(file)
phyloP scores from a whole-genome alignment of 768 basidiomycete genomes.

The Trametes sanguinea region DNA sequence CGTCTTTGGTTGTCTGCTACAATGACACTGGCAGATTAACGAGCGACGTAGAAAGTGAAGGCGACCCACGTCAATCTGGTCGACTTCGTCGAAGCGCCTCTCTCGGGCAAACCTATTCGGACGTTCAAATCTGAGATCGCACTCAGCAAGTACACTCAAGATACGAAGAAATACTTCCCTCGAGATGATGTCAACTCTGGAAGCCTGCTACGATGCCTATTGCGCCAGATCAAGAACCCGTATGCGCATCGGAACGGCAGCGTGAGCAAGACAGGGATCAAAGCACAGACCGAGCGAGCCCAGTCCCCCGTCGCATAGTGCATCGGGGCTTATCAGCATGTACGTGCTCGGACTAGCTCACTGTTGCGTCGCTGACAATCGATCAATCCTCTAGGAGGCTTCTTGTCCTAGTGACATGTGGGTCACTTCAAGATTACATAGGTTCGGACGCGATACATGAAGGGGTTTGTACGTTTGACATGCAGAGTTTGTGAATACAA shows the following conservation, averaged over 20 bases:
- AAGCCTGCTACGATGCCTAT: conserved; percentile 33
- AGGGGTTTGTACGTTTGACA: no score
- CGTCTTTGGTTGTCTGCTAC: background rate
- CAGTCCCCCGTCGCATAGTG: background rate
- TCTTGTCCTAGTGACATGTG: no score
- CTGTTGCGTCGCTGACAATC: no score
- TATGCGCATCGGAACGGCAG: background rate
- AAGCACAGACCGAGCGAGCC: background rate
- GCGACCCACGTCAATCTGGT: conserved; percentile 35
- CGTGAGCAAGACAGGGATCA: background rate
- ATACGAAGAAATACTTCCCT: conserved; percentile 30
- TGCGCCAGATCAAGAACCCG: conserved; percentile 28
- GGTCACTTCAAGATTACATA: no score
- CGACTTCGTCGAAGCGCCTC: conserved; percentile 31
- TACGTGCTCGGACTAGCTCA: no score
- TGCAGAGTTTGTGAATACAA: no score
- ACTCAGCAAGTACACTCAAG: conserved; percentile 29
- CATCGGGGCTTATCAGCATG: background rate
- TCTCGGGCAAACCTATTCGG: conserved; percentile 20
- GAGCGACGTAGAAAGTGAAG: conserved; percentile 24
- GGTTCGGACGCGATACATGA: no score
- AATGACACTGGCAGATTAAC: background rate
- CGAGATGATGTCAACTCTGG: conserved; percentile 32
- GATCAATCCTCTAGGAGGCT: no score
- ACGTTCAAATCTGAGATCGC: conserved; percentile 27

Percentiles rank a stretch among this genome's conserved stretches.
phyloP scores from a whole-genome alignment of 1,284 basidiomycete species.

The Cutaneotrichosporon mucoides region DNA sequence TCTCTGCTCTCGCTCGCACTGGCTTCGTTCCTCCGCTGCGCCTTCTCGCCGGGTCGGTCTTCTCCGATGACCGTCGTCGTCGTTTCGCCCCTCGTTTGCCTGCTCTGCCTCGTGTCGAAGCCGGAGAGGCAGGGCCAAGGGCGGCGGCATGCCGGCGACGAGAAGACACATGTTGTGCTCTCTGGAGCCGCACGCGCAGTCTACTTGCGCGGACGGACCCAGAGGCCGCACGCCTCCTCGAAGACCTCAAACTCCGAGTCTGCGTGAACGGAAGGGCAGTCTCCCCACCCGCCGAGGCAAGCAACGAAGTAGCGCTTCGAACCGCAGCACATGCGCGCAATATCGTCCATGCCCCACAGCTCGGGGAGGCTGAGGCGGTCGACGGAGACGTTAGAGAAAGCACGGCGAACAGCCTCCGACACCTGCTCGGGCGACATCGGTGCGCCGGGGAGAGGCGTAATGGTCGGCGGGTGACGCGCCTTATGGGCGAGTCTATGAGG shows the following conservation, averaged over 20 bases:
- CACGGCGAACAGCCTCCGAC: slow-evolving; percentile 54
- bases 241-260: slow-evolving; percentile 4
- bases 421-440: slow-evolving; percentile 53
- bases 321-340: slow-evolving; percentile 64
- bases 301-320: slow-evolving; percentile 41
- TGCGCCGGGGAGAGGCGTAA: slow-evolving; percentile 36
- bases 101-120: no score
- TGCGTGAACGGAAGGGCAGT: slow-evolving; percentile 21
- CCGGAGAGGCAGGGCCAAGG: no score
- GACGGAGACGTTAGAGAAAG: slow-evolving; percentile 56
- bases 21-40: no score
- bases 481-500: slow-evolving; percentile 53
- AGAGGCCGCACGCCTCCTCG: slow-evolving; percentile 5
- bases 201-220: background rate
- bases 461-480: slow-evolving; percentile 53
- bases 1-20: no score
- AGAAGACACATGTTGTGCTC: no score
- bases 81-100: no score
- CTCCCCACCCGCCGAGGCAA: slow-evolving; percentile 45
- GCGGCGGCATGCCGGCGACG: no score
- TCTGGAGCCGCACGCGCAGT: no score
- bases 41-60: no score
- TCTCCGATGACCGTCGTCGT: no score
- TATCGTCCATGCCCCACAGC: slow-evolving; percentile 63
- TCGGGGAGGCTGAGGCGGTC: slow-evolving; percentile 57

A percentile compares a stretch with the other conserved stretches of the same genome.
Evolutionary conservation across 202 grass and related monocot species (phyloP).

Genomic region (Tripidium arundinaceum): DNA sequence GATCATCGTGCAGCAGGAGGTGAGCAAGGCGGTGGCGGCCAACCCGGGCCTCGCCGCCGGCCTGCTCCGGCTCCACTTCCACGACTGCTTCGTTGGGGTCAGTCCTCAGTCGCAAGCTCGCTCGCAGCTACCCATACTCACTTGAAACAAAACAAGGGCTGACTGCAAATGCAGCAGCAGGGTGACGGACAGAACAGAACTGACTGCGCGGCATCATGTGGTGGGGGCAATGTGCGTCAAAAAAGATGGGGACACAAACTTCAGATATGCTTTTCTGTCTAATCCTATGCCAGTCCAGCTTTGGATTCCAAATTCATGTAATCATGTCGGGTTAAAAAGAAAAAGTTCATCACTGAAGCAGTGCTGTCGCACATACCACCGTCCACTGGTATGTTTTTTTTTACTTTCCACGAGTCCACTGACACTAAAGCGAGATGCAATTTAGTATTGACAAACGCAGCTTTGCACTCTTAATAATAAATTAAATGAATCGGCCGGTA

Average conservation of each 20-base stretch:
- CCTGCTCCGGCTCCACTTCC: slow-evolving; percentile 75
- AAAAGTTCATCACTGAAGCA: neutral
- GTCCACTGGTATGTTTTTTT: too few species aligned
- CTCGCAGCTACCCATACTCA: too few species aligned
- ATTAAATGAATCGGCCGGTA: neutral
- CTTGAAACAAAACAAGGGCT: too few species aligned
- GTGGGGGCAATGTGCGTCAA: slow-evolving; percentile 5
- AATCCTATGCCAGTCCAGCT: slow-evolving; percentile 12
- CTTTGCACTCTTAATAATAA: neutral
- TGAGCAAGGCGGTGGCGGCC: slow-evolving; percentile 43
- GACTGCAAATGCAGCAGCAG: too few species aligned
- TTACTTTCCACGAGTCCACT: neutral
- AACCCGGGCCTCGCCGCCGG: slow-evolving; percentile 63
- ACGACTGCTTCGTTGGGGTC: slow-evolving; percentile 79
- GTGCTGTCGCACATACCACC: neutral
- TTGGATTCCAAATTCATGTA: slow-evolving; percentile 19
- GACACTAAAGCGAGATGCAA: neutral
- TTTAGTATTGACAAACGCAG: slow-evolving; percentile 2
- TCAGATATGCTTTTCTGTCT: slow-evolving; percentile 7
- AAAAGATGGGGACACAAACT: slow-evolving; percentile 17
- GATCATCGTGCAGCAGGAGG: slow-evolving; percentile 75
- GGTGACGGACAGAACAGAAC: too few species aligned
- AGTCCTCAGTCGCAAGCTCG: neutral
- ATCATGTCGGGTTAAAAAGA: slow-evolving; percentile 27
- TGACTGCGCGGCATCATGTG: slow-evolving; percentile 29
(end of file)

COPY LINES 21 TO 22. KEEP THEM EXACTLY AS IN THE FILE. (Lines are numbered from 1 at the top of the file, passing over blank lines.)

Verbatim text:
- TCTCGGGCAAACCTATTCGG: conserved; percentile 20
- GAGCGACGTAGAAAGTGAAG: conserved; percentile 24